On Wednesday Canada beat the U.S. to the punch and declared the Proud Boys a terrorist entity.
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You would think that inciting insurrection against their own country would trigger a terrorist label designation, but on Wednesday Canada beat the U.S. to the punch and declared the Proud Boys a terrorist entity, according to NBC News. The organization was named along with 12 other extremist groups.
Under Canada’s Anti-Terrorism Act, any property or belongings associated with the group can be seized.
“The group and its members have openly encouraged, planned, and conducted violent activities against those they perceive to be opposed to their ideology and political beliefs,” reads a statement by Public Safety Canada.
Several Proud Boys leaders and group members have been arrested in connection with the Jan. 6 Capitol attack, after organizing a violent demonstration a month prior in December. Members warned of their intentions to assemble in January, which resulted in the mob riot and the continuing fallout.
In one of their last endorsements, Trump told the members to “stand back and stand by,” during the first and last presidential debate against President Joe Biden.
The Proud Boys were born out of the Trump presidential campaign era prior to the 2016 race and was founded by VICE Media co-founder Gavin McInnes in New York. As Trump’s rhetoric continued post election and into his presidency, the group’s profile heightened domestically and throughout Canada, as well as the rise of hate crimes.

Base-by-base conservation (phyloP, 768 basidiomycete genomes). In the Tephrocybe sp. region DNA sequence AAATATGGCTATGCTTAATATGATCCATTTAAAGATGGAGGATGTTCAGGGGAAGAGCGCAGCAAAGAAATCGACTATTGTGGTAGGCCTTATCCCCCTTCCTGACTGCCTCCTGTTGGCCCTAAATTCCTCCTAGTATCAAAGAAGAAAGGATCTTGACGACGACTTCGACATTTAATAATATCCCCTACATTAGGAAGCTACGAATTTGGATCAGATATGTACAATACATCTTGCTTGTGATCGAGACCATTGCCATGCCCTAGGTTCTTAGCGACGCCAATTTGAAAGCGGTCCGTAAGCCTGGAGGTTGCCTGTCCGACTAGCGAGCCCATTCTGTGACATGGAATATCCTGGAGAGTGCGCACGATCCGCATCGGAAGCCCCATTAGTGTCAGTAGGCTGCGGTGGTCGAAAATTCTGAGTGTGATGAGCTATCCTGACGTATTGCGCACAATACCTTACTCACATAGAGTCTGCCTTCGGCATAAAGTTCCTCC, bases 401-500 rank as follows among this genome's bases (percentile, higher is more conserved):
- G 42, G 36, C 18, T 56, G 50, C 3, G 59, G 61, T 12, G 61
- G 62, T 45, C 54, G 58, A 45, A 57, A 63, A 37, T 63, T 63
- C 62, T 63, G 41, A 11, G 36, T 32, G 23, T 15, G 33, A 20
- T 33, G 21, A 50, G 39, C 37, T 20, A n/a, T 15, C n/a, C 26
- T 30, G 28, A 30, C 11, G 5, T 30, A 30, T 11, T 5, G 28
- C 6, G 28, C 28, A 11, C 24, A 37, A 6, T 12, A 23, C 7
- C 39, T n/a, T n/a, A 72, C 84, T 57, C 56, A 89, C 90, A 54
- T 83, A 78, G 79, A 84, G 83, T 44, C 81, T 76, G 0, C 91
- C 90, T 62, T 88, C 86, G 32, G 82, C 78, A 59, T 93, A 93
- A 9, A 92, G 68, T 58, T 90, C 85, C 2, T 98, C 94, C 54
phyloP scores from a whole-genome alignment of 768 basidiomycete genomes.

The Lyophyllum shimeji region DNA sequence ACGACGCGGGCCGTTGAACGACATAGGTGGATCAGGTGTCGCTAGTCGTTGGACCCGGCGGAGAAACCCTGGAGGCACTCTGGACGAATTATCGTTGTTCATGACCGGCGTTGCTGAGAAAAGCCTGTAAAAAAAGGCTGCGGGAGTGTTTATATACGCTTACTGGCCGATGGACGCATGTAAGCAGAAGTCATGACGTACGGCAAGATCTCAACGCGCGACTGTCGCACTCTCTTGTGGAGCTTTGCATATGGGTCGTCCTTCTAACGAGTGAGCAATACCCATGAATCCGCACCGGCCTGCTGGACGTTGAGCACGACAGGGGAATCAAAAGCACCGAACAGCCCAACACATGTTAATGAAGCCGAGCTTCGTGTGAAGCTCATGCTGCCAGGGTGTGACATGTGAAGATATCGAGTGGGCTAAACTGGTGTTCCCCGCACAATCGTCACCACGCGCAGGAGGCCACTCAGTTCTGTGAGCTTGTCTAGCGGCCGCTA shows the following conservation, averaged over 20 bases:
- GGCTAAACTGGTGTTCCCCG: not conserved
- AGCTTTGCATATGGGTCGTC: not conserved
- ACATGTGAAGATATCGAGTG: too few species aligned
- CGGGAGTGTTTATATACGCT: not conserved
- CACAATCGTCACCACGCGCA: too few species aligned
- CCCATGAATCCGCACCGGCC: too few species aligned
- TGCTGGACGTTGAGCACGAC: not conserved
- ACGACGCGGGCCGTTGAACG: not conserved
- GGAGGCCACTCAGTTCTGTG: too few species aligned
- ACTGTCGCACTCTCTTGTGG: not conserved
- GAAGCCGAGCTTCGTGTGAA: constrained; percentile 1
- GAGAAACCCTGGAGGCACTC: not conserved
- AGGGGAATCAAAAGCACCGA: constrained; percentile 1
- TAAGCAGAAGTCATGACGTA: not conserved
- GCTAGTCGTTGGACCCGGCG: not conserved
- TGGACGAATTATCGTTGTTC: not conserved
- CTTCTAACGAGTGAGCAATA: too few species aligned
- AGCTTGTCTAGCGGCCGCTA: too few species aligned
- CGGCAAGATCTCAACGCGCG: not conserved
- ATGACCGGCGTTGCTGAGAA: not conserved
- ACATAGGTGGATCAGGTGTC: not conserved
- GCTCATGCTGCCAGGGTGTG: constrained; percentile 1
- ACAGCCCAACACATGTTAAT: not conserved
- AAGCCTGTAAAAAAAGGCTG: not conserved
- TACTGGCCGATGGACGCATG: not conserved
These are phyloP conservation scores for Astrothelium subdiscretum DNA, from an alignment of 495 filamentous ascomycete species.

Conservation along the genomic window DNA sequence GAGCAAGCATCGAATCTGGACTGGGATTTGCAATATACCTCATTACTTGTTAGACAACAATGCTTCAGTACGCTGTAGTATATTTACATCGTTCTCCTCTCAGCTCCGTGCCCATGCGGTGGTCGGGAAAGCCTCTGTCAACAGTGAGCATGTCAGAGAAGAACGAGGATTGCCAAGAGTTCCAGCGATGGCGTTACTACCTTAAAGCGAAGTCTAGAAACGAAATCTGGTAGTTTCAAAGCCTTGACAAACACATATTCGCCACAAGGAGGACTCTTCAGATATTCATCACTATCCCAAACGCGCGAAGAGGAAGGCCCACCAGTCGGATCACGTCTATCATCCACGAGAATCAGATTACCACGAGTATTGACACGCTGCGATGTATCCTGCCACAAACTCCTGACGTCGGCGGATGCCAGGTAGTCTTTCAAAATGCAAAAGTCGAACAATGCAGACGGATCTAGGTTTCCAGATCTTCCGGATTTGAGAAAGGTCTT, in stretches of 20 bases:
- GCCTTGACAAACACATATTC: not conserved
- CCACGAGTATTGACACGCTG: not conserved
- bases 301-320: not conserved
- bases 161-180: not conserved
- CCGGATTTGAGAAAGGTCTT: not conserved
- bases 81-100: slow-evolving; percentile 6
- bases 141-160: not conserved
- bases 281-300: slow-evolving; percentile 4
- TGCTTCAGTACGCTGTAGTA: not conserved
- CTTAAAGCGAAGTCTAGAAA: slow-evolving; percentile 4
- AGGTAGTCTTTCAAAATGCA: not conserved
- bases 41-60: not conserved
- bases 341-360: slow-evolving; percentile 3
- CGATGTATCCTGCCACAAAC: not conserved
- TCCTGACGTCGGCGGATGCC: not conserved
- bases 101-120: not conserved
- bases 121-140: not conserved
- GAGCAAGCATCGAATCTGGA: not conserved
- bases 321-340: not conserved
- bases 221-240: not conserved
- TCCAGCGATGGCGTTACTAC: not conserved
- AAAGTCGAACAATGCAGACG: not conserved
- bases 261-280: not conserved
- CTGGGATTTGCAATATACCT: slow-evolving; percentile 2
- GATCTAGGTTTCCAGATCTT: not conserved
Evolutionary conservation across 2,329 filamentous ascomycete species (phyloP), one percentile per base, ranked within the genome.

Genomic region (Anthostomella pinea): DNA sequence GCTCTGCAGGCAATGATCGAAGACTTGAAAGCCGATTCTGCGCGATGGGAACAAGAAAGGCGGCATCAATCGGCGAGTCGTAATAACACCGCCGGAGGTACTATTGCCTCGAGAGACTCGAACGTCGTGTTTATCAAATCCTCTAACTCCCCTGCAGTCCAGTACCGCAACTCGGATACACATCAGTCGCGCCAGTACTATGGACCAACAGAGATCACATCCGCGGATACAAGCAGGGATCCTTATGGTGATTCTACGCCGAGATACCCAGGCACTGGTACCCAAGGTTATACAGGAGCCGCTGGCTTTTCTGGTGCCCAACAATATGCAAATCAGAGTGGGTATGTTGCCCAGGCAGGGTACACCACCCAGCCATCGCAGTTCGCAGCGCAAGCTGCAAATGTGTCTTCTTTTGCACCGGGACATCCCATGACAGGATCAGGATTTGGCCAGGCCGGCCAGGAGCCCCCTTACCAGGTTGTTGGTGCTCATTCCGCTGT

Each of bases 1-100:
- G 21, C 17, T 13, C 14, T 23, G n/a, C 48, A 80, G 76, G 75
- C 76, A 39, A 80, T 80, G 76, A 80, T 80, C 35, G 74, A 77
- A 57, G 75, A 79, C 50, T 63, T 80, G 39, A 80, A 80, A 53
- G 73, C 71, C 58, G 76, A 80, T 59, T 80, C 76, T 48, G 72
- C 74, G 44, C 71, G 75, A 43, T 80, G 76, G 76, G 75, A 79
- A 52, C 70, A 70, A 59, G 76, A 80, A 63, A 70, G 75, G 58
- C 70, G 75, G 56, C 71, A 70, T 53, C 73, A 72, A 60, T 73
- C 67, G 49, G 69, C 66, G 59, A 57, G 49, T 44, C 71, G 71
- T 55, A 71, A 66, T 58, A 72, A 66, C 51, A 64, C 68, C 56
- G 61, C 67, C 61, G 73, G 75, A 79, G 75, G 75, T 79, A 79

Proud Boys members have orchestrated and participated in some of the most notorious white supremacist gatherings over the last four years, including the deadly 2017 Unite The Rite Rally in Charlottesville, Virginia.
The Southern Poverty Law Center (SPLC), an organization dedicated to studying and surveying hate groups in America, declared the Proud Boys a hate group in 2018. In 2019, McInnes sued the SPLC over the label.
“Gavin McInnes has a history of making inflammatory statements about Muslims, women and the transgender community. The fact that he’s upset with SPLC tells us that we’re doing our job exposing hate and extremism,” former SPLC president Richard Cohen told the Associated Press.
While Canada undoubtedly has its own set of challenges in addressing racism within its history, it remains ahead of the curve in a variety of ways, including the handling of the COVID-19 crisis, as well as medical coverage and educational opportunities for its citizens.